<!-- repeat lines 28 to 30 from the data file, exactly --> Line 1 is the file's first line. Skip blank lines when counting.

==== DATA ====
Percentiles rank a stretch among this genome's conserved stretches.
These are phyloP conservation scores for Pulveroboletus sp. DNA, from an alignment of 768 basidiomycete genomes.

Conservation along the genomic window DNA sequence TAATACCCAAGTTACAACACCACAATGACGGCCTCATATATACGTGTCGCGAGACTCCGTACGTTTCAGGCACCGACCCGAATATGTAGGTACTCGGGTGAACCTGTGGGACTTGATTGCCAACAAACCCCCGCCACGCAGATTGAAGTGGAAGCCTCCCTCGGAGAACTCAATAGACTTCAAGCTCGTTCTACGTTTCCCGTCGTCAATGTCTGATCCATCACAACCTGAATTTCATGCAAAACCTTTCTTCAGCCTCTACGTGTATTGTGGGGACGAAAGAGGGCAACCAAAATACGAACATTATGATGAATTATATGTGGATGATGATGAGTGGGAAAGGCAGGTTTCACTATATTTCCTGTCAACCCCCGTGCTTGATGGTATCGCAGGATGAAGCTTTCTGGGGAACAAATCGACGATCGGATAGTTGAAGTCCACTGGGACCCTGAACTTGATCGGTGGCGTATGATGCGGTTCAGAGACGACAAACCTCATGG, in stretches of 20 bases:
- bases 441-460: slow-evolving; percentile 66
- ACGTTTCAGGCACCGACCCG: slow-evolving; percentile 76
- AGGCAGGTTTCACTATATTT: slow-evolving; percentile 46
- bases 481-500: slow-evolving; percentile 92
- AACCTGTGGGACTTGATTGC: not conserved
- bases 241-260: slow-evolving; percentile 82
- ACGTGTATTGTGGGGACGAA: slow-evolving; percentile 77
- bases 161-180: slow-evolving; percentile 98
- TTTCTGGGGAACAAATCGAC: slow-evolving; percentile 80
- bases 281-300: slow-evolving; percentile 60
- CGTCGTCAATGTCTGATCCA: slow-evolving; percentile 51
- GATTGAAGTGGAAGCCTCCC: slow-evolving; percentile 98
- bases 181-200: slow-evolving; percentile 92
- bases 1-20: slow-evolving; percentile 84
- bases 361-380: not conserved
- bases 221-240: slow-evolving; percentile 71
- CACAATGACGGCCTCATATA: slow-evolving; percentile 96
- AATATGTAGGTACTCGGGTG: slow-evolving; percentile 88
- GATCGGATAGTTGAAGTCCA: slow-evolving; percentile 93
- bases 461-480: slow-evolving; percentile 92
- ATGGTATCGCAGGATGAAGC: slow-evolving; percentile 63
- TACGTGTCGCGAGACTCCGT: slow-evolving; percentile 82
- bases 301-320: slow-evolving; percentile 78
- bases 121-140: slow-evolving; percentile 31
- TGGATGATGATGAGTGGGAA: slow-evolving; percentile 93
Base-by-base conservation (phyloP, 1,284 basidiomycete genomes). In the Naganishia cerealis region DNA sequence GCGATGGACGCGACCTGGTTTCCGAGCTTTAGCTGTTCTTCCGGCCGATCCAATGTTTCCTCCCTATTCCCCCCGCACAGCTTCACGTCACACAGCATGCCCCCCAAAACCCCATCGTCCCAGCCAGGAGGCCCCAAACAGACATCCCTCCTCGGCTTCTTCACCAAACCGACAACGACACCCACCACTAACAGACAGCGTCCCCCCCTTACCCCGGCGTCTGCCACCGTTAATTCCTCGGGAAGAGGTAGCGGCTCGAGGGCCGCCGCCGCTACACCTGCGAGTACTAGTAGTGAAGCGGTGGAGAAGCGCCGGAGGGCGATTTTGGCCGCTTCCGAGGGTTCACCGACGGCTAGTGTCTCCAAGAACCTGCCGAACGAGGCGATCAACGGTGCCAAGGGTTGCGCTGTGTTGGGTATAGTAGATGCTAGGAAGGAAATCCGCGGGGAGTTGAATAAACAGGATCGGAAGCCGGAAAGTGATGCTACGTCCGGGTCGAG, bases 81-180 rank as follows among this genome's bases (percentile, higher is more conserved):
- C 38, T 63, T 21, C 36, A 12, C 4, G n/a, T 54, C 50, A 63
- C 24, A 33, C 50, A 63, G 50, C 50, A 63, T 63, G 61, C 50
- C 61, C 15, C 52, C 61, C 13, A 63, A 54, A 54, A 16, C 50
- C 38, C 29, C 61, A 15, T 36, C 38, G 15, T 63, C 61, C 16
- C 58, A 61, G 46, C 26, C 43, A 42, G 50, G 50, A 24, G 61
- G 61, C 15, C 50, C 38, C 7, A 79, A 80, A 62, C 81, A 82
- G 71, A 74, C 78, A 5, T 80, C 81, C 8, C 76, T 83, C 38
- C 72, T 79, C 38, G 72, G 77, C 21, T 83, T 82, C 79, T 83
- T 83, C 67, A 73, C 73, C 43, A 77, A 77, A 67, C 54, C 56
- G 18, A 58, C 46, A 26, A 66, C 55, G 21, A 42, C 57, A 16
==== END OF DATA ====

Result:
- TGGATGATGATGAGTGGGAA: slow-evolving; percentile 93
Base-by-base conservation (phyloP, 1,284 basidiomycete genomes). In the Naganishia cerealis region DNA sequence GCGATGGACGCGACCTGGTTTCCGAGCTTTAGCTGTTCTTCCGGCCGATCCAATGTTTCCTCCCTATTCCCCCCGCACAGCTTCACGTCACACAGCATGCCCCCCAAAACCCCATCGTCCCAGCCAGGAGGCCCCAAACAGACATCCCTCCTCGGCTTCTTCACCAAACCGACAACGACACCCACCACTAACAGACAGCGTCCCCCCCTTACCCCGGCGTCTGCCACCGTTAATTCCTCGGGAAGAGGTAGCGGCTCGAGGGCCGCCGCCGCTACACCTGCGAGTACTAGTAGTGAAGCGGTGGAGAAGCGCCGGAGGGCGATTTTGGCCGCTTCCGAGGGTTCACCGACGGCTAGTGTCTCCAAGAACCTGCCGAACGAGGCGATCAACGGTGCCAAGGGTTGCGCTGTGTTGGGTATAGTAGATGCTAGGAAGGAAATCCGCGGGGAGTTGAATAAACAGGATCGGAAGCCGGAAAGTGATGCTACGTCCGGGTCGAG, bases 81-180 rank as follows among this genome's bases (percentile, higher is more conserved):
- C 38, T 63, T 21, C 36, A 12, C 4, G n/a, T 54, C 50, A 63